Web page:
Immigration law in the United States dictates how individuals may obtain U.S. residency or citizenship and also defines the rights and responsibilities of persons who are not U.S. citizens or nationals once they are in the country. Immigration laws have shaped the country's demographics, politics, and culture, generating controversy throughout the ages. It has always been a hot topic in American political and social discourse, but it has become even more so in recent years. As a result, the law surrounding immigration has changed frequently. Lawyers who specialize in this field must guide individuals and businesses through the complexities of a highly technical and very dynamic regulatory scheme.
The federal government has exclusive authority to regulate the criteria for admission to the U.S. and to set the conditions under which non-citizens may remain in the country once admitted. States' authority over immigration law is thus very limited. Within the U.S. Department of Homeland Security (DHS), there are three different agencies which serve the majority of the functions formerly assigned to INS: Customs and Border Protection (CBP), Citizenship and Immigration Services (USCIS), and Immigration and Customs Enforcement (ICE). Attorneys in these agencies work with immigration laws on a daily basis, as do some attorneys at the U.S. Department of Justice (DOJ), which is responsible for enforcing federal immigration laws and challenging state laws that infringe on the federal government's authority over immigration matters.
Private attorneys who practice immigration law typically help their clients obtain visas, employment authorizations, permanent residency, and citizenship. They may also help businesses comply with immigration laws and bring in foreign nationals for work, or they may litigate deportation issues in administrative courts. Because immigration law is mostly a "paper practice," many immigration attorneys find that they rarely are called upon to appear in court. Instead, they generally spend their time counseling clients; drafting petitions, applications, and motions; and filling out government forms. Some immigration attorneys represent immigrants in matters outside the realm of immigration law as well, such as in criminal law and family law cases.
Often, attorneys who work with immigration law entered the field because of a personal experience with immigration law or an interest in human rights and international issues. Once in practice, immigration attorneys gain satisfaction from helping clients achieve their goals and from the intellectual challenge that results from working with such a dynamic body of law. As Assistant Chief Immigration Judge Print Maggard '90 observes, "Immigration is a moving area of the law; it's not static at all." Since immigration law encompasses components of constitutional law, administrative law, and advocacy, many attorneys also find that it is a varied and exciting area in which to practice.
Breadth and Depth
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Clinics offer faculty-supervised, law office settings in a variety of legal practice areas. Go to the McGeorge Legal Clinics' web pages for the current list of clinics.
During the summer, students should study abroad or work for a government agency or law firm that handles immigration matters.
Students should also sit in on immigration hearings, which are open to the public. The closest immigration court to Sacramento is located at 120 Montgomery Street, Suite 800 in San Francisco. A listing of all immigration courts can be found at http://www.justice.gov/eoir/sibpages/ICadr.htm#CA.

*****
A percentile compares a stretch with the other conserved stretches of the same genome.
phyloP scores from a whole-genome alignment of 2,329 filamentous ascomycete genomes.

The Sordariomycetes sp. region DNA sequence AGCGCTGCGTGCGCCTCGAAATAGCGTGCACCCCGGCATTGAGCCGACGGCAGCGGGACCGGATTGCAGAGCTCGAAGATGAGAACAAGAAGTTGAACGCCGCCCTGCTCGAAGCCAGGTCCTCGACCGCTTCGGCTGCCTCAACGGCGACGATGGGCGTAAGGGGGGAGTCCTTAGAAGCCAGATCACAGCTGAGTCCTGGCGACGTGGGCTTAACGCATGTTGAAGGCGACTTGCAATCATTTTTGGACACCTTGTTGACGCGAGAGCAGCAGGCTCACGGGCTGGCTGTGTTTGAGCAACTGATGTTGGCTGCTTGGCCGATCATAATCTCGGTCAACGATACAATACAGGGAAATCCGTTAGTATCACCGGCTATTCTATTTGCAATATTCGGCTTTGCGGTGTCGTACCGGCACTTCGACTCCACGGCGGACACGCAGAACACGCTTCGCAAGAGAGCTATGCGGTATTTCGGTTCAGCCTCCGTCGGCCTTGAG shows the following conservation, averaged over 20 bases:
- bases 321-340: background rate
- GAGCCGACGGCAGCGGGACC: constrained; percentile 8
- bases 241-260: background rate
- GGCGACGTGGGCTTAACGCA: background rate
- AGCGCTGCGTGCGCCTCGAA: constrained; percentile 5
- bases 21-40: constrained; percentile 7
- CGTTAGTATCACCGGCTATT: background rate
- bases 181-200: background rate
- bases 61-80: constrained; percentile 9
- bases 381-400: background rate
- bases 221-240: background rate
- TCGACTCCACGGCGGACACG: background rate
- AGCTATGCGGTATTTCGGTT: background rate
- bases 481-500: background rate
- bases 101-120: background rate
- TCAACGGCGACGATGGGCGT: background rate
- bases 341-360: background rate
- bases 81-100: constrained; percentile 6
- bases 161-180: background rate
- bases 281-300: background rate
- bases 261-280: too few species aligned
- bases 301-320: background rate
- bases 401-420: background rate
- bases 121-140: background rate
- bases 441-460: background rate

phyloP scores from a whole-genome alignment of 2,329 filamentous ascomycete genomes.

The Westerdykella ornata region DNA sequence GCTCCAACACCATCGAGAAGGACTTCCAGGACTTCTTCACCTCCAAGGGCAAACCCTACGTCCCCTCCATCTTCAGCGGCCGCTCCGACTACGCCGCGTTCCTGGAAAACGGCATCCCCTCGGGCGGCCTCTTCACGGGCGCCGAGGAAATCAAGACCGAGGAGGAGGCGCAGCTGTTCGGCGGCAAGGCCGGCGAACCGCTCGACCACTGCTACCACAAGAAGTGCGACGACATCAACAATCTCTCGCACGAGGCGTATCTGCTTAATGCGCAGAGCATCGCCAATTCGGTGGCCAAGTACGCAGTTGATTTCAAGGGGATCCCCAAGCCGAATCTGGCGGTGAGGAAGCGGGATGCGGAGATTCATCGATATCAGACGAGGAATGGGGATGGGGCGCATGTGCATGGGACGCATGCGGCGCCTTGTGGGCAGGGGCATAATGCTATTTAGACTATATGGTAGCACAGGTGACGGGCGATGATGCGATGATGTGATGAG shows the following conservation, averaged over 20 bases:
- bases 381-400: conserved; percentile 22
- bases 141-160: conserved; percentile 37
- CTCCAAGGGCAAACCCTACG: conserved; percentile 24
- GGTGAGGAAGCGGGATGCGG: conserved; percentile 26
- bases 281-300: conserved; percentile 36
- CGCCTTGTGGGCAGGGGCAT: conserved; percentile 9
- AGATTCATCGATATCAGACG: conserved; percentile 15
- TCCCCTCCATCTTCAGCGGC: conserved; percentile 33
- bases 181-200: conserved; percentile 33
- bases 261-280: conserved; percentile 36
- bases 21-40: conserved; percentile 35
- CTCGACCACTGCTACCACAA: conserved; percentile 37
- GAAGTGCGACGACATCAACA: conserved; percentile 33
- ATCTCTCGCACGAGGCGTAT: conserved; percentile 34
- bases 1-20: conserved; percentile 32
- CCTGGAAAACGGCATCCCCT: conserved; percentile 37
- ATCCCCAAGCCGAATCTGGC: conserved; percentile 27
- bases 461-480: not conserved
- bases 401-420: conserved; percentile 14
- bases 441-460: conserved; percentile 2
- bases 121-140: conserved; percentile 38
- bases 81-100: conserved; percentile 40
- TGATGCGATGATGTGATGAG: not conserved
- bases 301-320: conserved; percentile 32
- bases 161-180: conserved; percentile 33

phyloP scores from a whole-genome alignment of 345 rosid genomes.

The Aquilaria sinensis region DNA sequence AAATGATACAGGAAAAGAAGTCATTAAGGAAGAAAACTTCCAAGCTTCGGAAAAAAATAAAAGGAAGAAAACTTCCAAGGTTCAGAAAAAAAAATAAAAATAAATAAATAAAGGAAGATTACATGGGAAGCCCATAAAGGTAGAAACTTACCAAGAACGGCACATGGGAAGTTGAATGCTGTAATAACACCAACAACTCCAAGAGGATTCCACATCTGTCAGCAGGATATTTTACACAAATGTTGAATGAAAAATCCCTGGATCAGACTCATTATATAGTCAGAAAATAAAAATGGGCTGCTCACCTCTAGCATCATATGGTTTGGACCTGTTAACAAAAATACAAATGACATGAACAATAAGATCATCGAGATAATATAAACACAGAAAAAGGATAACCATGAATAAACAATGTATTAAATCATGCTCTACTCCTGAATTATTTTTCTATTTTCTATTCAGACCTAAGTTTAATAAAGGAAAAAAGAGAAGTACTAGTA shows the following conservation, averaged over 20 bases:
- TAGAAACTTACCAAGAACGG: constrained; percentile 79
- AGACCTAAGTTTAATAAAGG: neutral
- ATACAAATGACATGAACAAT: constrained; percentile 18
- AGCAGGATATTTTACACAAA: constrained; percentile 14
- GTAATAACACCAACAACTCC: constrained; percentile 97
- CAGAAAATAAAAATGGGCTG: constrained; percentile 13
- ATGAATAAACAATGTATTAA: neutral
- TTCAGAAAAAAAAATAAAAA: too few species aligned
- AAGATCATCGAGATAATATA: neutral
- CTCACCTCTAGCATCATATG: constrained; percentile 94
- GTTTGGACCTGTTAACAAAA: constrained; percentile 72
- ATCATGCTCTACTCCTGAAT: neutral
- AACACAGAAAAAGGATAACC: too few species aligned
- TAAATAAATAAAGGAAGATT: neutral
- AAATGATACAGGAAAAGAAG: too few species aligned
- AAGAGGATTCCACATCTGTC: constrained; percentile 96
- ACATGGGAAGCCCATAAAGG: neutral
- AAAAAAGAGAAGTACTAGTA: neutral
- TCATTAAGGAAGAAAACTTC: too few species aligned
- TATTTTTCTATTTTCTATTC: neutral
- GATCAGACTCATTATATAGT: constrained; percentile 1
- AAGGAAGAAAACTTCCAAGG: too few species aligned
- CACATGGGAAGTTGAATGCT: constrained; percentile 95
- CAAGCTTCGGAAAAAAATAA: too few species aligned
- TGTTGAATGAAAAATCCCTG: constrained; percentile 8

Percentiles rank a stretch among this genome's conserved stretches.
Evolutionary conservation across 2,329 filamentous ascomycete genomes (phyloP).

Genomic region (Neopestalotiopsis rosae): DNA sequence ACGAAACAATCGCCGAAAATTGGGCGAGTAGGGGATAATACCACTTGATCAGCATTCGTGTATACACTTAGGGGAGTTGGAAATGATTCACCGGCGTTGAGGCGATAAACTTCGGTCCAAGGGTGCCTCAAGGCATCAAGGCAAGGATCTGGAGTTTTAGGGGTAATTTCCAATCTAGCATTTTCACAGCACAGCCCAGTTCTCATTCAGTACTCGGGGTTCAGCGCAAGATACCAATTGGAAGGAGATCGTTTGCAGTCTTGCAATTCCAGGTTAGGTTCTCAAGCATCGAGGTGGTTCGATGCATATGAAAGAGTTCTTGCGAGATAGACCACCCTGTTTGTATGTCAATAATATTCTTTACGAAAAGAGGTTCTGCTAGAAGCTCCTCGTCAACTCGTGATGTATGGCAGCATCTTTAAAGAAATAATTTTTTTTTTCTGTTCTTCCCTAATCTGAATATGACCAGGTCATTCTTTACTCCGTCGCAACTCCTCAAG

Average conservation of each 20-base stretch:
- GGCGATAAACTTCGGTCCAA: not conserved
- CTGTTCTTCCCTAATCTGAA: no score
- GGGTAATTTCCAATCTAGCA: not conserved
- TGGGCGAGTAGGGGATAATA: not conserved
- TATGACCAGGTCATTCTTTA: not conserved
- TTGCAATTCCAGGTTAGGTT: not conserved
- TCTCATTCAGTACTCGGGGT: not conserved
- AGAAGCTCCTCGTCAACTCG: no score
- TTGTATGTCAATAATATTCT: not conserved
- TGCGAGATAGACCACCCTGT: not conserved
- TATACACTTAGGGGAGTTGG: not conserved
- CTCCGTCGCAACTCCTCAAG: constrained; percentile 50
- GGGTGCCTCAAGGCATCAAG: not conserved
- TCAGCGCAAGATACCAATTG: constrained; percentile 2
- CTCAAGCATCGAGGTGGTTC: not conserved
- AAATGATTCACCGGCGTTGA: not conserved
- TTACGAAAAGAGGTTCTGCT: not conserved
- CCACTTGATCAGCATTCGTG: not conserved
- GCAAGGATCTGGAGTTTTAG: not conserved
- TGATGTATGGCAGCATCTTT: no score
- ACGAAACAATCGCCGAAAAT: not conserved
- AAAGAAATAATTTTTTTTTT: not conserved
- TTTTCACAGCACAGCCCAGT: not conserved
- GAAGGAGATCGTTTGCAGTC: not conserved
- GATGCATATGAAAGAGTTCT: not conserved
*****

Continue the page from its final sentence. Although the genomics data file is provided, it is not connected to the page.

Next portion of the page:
As is true for other areas of practice, networking is also key to finding a job in immigration law. Thus, students should begin reaching out to immigration attorneys during law school, including the significant number of McGeorge graduates who practice in this area.
Immigration positions are located everywhere, although immigration-related positions with the federal government are concentrated — but not exclusively located — in Washington, D.C. The U.S. Department of Justice and U.S. Department of Homeland Security employ the greatest number of attorneys who work with immigration law.
Small and mid-size firms, as well as solo practitioners, usually handle immigration issues for individuals or families. They may also work with businesses. At times, attorneys at these firms are called upon to help their immigrant clients with legal issues unrelated to immigration status, such as family law, criminal law, or tort law. Some large firms have immigration practices. Attorneys at these firms represent almost exclusively businesses and organizations, and not individual clients. They are most often hired by corporations to handle immigration issues for noncitizen employees. Companies that hire a large number of foreign employees may also hire in-house counsel to handle immigration issues for those employees.
Some nonprofit organizations have as their mission the representation of immigrant clients. Attorneys at these organizations may participate in the provision of direct legal services related to immigration, policy advocacy, immigration law reform efforts, or some combination thereof. Many such organizations provide free or low-cost services to individuals who could not otherwise afford to hire an attorney.
Immigration courts function under the U.S. Department of Justice Executive Office for Immigration Review (EOIR) and employ attorneys to act as judges and clerks. Federal appellate courts hear immigration cases on appeal and they too employ attorneys to act as judges and clerks.
Immigration law attorneys serve individuals, businesses, organizations, and the government. Their clients may include, but are not limited to, the following groups: